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Published on Wednesday, September 15, 2021

Break up PBM oligopolies, APhA tells FTC

WASHINGTON, DC— Vertically merged pharmacy benefit managers (PBMs) use their highly concentrated market power to dominate, deceive, and maybe even defraud, American Pharmacists Association (APhA) CEO and Executive Vice President Scott Knoer told Federal Trade Commission (FTC) leaders at a roundtable today. It’s time for the FTC to break up these massive conglomerates, he said.

Knoer told the FTC that three PBMs process 75% of prescription drug claims; they operate their own mail-service, specialty, and retail pharmacies; and increasingly, they vertically merge with insurance companies. The consolidation has created oligopolies that engage in destructive, anticompetitive conduct, he said.

FTC took a positive step forward when it approved resolutions to investigate the unlawful business practices of vertically merged PBMs, Knoer said in his remarks. He also thanked the commission for today’s vote to rescind 2020 vertical merger guidance that pharmacy groups warned did not go far enough.

Today Knoer asked the commission to act decisively to end abuses that harm pharmacies, patients, and communities. Anticompetitive PBM practices put pharmacies out of business, Knoer said, and create “pharmacy deserts” in minority and underserved communities—where the neighborhood pharmacy may be the only health care provider for miles.

Knoer said vertically merged PBMs also obscure, manipulate, and inflate the cost of drugs by using “fake list prices” to reimburse medications, even though the list prices have no basis in actual acquisition costs. That’s a deceptive trade practice that harms stakeholders, he said.

Knoer noted that PBMs also target patients with chronic conditions and force them to use PBM-owned specialty, mail-order, or retail pharmacies. Critics of PBMs have long asserted that the conglomerates’ self-dealing takes away patients’ option to continue working with pharmacists they trust and who know them and their health needs.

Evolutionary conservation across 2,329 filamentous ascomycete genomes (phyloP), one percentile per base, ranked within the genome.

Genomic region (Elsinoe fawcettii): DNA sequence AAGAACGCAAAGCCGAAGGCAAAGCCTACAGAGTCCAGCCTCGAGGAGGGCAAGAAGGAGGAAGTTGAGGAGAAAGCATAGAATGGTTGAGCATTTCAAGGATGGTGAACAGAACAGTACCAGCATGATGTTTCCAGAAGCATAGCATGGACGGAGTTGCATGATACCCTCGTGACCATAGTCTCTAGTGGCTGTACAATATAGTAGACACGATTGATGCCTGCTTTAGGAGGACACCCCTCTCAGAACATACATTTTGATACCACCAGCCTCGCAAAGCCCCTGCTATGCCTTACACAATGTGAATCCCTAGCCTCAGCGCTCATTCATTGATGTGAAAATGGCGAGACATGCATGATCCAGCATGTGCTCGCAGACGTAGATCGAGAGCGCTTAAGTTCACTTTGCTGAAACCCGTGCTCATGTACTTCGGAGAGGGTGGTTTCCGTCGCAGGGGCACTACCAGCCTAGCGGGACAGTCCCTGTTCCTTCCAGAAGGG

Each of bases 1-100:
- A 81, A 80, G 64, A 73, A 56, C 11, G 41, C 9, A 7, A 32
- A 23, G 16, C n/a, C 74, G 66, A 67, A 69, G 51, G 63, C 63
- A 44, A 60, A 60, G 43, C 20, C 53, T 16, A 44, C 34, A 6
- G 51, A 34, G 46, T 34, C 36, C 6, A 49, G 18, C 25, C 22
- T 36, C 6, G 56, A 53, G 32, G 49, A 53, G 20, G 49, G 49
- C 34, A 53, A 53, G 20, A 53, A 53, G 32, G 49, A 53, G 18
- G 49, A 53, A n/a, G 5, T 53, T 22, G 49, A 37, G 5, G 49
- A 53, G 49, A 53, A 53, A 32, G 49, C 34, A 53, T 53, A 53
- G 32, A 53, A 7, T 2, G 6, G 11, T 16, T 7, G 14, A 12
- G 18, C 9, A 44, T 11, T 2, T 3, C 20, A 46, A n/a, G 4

Knoer strongly urged FTC break up the conglomerates by requiring the three largest PBMs divest from their insurer, pharmacy, specialty pharmacy, and provider services. This will restore competition in each of these marketplaces, he stated. He also urged FTC to conduct a retrospective analysis of consolidation among PBMs to measure the effectiveness of past enforcement and the impact on downstream health care costs.

 

About the American Pharmacists Association

The American Pharmacists Association is the only organization advancing the entire pharmacy profession. Our expert staff, and strong volunteer leadership, including many experienced pharmacists, allow us to deliver vital leadership to help pharmacists, pharmaceutical scientists, student pharmacists and pharmacy technicians find success and satisfaction in their work, while advocating for changes that benefit them, their patients and their communities. For more information, please visit www.pharmacist.com.

 

CONTACT: Frank Fortin

202.223.7189; ffortin@aphanet.org

 

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